A JAPANESE SUPERCOMPUTER has broken the record as the fastest computer in the world, performing a whopping 10 quadrillion calculations per second.
The supercomputer dubbed the K Computer is made up of over 88,000 SPARC64 VIIIfx central processing units, considerably more than the quad-, hexa-, or octa-core processors used in high-end gaming machines. It is also occupies 864 server racks.
The K Computer previously held the world record when it was able to reach eight quadrillion calculations per second, but now it has passed the 10 quadrillion mark, which is equivalent to 10.51 petaflops, or floating-point operations per second, the standard measure of a computer's scientific calculation performance that is traditionally employed for supercomputers.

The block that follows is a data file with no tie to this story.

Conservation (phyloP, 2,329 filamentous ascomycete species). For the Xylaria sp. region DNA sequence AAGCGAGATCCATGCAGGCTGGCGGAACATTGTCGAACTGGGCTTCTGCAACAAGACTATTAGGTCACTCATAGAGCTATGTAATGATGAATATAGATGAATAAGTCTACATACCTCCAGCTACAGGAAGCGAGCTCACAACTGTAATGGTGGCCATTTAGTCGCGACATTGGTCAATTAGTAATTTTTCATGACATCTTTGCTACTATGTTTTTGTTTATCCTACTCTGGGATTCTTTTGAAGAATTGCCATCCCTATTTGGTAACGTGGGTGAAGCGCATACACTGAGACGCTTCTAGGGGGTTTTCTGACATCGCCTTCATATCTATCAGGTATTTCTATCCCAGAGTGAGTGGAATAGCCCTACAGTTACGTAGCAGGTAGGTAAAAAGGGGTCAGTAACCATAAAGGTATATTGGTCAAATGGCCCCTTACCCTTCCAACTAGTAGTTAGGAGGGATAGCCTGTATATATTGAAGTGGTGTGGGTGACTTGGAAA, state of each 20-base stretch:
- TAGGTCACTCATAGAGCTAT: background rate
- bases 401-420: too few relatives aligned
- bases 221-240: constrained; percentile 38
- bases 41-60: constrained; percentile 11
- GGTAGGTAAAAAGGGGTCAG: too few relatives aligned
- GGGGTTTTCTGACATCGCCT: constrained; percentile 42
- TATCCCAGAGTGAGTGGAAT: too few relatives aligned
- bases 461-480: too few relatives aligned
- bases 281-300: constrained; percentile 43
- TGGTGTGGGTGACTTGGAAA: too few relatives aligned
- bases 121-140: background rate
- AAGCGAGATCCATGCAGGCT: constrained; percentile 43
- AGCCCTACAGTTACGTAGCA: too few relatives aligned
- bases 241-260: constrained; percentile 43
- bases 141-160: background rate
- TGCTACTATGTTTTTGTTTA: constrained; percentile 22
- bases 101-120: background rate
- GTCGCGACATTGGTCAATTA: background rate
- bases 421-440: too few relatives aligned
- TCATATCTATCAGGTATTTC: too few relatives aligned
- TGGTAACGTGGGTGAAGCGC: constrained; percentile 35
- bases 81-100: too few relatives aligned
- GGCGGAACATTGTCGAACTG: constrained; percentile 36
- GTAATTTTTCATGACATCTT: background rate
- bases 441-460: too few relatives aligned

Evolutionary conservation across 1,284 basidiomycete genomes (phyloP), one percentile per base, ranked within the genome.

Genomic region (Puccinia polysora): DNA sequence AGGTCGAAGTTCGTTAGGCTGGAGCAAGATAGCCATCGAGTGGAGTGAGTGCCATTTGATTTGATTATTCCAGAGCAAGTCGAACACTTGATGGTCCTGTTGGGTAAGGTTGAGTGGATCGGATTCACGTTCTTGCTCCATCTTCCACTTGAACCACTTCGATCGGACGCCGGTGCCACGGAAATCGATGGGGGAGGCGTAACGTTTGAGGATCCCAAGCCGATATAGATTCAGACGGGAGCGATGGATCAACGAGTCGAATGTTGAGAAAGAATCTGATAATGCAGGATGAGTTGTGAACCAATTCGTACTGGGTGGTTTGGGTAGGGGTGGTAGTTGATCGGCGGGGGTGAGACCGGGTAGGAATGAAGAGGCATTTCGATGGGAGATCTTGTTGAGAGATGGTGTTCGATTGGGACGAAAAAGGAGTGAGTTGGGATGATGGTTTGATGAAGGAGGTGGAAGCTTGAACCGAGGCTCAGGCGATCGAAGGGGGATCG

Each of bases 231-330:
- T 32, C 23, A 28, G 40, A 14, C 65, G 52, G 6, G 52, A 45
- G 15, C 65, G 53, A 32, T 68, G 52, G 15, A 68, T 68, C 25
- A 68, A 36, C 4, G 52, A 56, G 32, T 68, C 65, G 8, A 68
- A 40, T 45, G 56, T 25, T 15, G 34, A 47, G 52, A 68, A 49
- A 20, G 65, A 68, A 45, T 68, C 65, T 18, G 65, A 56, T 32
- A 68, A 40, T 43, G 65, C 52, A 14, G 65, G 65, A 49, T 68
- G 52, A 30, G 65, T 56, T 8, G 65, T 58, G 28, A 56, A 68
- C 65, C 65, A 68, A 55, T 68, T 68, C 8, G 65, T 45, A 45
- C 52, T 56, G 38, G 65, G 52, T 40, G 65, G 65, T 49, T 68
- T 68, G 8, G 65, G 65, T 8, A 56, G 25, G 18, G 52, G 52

The K Computer, named after the Japanese word for 10 quadrillion, 'kei', was a joint effort by Riken and Fujitsu. NEC and Hitachi had originally intended to help build the supercomputer, but the massive earthquake and tsunami that hit the country earlier this year caused them to withdraw.
The total cost of the computer is not known, but in June when it hit 1 quadrillion calculations per second, or one petaflop, it consumed 9.89 megawatts of power, with an annual cost of $9.89m (£6.18m), according to Wired, which means it likely costs significantly more than that to run now.
"The K Computer is a key national technology that will help lay the foundation for Japan's further progress," said Ryoji Noyori, president of Riken, according to French news agency AFP. "I am delighted that it has achieved its major objective, demonstrating our strong technical power." µ
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